Pipes and flush

So I wrote a little Ruby script using pipes roughly like this

– BEGIN SCRIPT ----

#!/usr/bin/ruby -n

def process(line)
f = IO.popen(‘some_executable’, ‘w’)
f.puts <<END_INPUT
some executable commands
#{line}
some executable commands
END_INPUT

f.close

puts
puts line

end

process $_ unless $_ =~ /#/

– END SCRIPT -----

Now this works nicely, I invoke it with

./script input_file > result

the “some_executable” prints to STDOUT results as I expect (given the
lines from input_file) and I can read the results in the “result” file

However, the output of the puts / puts line at the end of
the process method does not occur at the places I expect.

The output of “some_executable” for several “lines” shows up on STDOUT,
then the output of the puts / puts line for several “lines” shows up on
STDOUT, whereas they should simply alternate (depending on the “line”
value).

Am I missing something about pipes, and how the input/output streams are
hooked up?

I am guessing that a calling STDOUT.flush before and after the puts/puts
line statements will repair this, but I’m wondering why this would be
necessary.

This is with ruby 1.8.4 (2005-12-24) [i386-linux]

Thanks

Stephan

Stephan W. wrote:

However, the output of the puts / puts line at the end of
the process method does not occur at the places I expect.

The output of “some_executable” for several “lines” shows up on STDOUT,
then the output of the puts / puts line for several “lines” shows up on
STDOUT, whereas they should simply alternate (depending on the “line”
value).

Am I missing something about pipes, and how the input/output streams are
hooked up?

This has nothing to do with pipes. Ruby is buffering output streams:
the executed command necessarily flushes its output when it terminates
but nothing in Ruby guarantees that the buffer in the (Ruby) stream will
be flushed before the start of the next command.

I’ll try to make it more clear: the buffering is done within Ruby, so
the underlying operating system knows nothing about the two lines you
want to output, and happily just writes what the next executed commands
writes.

Hope this helps,

Vincent

Vince H&K wrote:

This has nothing to do with pipes. Ruby is buffering output streams:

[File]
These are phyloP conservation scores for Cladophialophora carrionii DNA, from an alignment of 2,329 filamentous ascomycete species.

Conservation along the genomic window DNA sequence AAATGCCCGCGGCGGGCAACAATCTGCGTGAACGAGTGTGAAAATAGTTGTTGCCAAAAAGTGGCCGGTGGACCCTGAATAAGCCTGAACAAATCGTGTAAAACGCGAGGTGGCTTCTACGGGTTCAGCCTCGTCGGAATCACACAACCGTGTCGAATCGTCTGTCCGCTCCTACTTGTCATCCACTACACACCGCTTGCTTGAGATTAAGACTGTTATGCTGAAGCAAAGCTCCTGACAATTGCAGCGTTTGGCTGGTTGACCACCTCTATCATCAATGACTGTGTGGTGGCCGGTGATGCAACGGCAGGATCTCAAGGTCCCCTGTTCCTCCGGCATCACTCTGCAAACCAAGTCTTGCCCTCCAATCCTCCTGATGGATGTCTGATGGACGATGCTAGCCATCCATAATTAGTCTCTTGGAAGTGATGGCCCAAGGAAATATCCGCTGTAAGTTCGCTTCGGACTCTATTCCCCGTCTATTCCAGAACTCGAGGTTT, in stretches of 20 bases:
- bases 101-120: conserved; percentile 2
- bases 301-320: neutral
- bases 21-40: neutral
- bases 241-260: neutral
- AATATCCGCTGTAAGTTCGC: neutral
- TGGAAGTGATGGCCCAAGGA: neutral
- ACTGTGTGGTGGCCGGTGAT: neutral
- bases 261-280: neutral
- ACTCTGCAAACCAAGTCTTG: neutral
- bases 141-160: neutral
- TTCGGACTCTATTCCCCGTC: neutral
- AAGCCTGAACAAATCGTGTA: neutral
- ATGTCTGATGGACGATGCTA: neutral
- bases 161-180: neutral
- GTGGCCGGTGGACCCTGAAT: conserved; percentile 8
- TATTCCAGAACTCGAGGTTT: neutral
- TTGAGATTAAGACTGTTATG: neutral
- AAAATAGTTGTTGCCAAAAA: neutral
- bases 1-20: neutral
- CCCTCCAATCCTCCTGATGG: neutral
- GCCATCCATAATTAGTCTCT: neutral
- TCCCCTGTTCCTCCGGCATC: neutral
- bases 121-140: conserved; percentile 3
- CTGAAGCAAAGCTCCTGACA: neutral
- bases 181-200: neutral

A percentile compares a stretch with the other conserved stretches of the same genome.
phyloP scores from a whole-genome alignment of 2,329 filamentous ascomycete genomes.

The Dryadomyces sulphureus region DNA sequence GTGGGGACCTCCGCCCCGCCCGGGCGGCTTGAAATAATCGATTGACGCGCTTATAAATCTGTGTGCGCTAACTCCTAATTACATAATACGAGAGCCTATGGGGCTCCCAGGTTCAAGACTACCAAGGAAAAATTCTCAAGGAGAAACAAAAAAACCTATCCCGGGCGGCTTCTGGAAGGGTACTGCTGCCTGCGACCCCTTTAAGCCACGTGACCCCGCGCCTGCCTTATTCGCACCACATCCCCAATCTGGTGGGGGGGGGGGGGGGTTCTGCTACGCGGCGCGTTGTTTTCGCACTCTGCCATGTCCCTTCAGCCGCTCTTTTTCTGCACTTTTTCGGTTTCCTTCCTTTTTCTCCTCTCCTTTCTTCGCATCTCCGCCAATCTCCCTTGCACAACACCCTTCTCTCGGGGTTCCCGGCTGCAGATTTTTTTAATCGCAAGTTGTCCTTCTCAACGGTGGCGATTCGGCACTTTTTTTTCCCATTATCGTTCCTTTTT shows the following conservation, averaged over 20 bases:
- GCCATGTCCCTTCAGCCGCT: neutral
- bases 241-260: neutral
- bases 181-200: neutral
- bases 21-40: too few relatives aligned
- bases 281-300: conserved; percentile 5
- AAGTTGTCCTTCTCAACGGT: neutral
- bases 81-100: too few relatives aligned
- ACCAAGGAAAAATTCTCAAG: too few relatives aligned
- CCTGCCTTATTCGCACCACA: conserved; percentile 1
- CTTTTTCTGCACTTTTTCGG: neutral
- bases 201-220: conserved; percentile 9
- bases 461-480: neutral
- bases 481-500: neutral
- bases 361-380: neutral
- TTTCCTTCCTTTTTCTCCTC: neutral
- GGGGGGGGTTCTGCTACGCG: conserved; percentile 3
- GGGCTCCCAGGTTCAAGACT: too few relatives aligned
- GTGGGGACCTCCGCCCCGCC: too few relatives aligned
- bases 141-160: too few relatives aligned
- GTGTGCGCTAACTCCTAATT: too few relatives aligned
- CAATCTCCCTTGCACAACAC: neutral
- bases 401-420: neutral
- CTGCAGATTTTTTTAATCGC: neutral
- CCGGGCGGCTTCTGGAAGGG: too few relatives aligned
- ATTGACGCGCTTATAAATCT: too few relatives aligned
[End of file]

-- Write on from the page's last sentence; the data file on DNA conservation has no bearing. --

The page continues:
the executed command necessarily flushes its output when it terminates
but nothing in Ruby guarantees that the buffer in the (Ruby) stream will
be flushed before the start of the next command.

I’ll try to make it more clear: the buffering is done within Ruby, so
the underlying operating system knows nothing about the two lines you
want to output, and happily just writes what the next executed commands
writes.

Hope this helps,

You’re saying the output from “some_executable” is passed directly on to
the operating systems STDOUT, while what puts prints on stdout is
buffered by Ruby?

That would explain what is happening. (But why would Ruby introduce
additional buffering?)

Stephan

Vincent

On Sat, May 26, 2007 at 06:23:55AM +0900, Stephan W. wrote:

writes.

Hope this helps,

You’re saying the output from “some_executable” is passed directly on to
the operating systems STDOUT, while what puts prints on stdout is
buffered by Ruby?

If Ruby goes via the stdio library (fprintf and friends) then it will be
buffered by libc. If not (i.e. it uses write and friends) then it would
make
sense for Ruby to add its own layer of buffering. In both cases this is
so
that it’s not horrendously inefficient when writing, say, lots of single
characters in a loop.

To defeat this, look at
IO#sync = true

Or call flush before you fork and exec any external programs which write
to
the stdout they share with their parent.

Regards,

Brian.

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